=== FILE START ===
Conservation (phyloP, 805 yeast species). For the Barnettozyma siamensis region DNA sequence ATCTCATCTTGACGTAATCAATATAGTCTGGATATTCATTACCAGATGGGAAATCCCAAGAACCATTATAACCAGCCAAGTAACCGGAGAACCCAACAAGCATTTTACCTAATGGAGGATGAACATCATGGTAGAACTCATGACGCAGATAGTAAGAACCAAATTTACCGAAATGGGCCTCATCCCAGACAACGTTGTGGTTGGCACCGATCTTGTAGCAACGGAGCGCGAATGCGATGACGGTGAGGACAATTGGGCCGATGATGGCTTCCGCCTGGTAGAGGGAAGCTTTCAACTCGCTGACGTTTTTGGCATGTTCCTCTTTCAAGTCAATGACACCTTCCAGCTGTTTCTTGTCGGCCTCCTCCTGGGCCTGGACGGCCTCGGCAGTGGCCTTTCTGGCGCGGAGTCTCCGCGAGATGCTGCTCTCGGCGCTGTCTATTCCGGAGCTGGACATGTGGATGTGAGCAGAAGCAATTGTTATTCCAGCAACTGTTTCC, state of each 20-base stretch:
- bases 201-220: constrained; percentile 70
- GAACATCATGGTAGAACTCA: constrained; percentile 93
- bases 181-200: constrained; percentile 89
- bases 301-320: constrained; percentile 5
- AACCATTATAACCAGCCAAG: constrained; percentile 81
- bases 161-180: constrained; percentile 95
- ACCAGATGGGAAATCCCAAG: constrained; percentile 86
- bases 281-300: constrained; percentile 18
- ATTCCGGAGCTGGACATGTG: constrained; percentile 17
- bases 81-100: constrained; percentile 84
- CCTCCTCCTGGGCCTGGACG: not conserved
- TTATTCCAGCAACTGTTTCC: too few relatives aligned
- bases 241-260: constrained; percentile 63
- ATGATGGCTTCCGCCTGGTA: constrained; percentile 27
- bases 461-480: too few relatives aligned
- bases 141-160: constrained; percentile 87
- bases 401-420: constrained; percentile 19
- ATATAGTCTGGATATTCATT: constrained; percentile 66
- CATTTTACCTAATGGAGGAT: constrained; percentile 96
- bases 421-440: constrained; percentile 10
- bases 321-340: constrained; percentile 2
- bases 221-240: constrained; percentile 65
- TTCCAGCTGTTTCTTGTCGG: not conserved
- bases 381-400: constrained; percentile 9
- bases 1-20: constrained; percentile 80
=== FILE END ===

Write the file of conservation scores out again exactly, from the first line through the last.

Conservation (phyloP, 805 yeast species). For the Barnettozyma siamensis region DNA sequence ATCTCATCTTGACGTAATCAATATAGTCTGGATATTCATTACCAGATGGGAAATCCCAAGAACCATTATAACCAGCCAAGTAACCGGAGAACCCAACAAGCATTTTACCTAATGGAGGATGAACATCATGGTAGAACTCATGACGCAGATAGTAAGAACCAAATTTACCGAAATGGGCCTCATCCCAGACAACGTTGTGGTTGGCACCGATCTTGTAGCAACGGAGCGCGAATGCGATGACGGTGAGGACAATTGGGCCGATGATGGCTTCCGCCTGGTAGAGGGAAGCTTTCAACTCGCTGACGTTTTTGGCATGTTCCTCTTTCAAGTCAATGACACCTTCCAGCTGTTTCTTGTCGGCCTCCTCCTGGGCCTGGACGGCCTCGGCAGTGGCCTTTCTGGCGCGGAGTCTCCGCGAGATGCTGCTCTCGGCGCTGTCTATTCCGGAGCTGGACATGTGGATGTGAGCAGAAGCAATTGTTATTCCAGCAACTGTTTCC, state of each 20-base stretch:
- bases 201-220: constrained; percentile 70
- GAACATCATGGTAGAACTCA: constrained; percentile 93
- bases 181-200: constrained; percentile 89
- bases 301-320: constrained; percentile 5
- AACCATTATAACCAGCCAAG: constrained; percentile 81
- bases 161-180: constrained; percentile 95
- ACCAGATGGGAAATCCCAAG: constrained; percentile 86
- bases 281-300: constrained; percentile 18
- ATTCCGGAGCTGGACATGTG: constrained; percentile 17
- bases 81-100: constrained; percentile 84
- CCTCCTCCTGGGCCTGGACG: not conserved
- TTATTCCAGCAACTGTTTCC: too few relatives aligned
- bases 241-260: constrained; percentile 63
- ATGATGGCTTCCGCCTGGTA: constrained; percentile 27
- bases 461-480: too few relatives aligned
- bases 141-160: constrained; percentile 87
- bases 401-420: constrained; percentile 19
- ATATAGTCTGGATATTCATT: constrained; percentile 66
- CATTTTACCTAATGGAGGAT: constrained; percentile 96
- bases 421-440: constrained; percentile 10
- bases 321-340: constrained; percentile 2
- bases 221-240: constrained; percentile 65
- TTCCAGCTGTTTCTTGTCGG: not conserved
- bases 381-400: constrained; percentile 9
- bases 1-20: constrained; percentile 80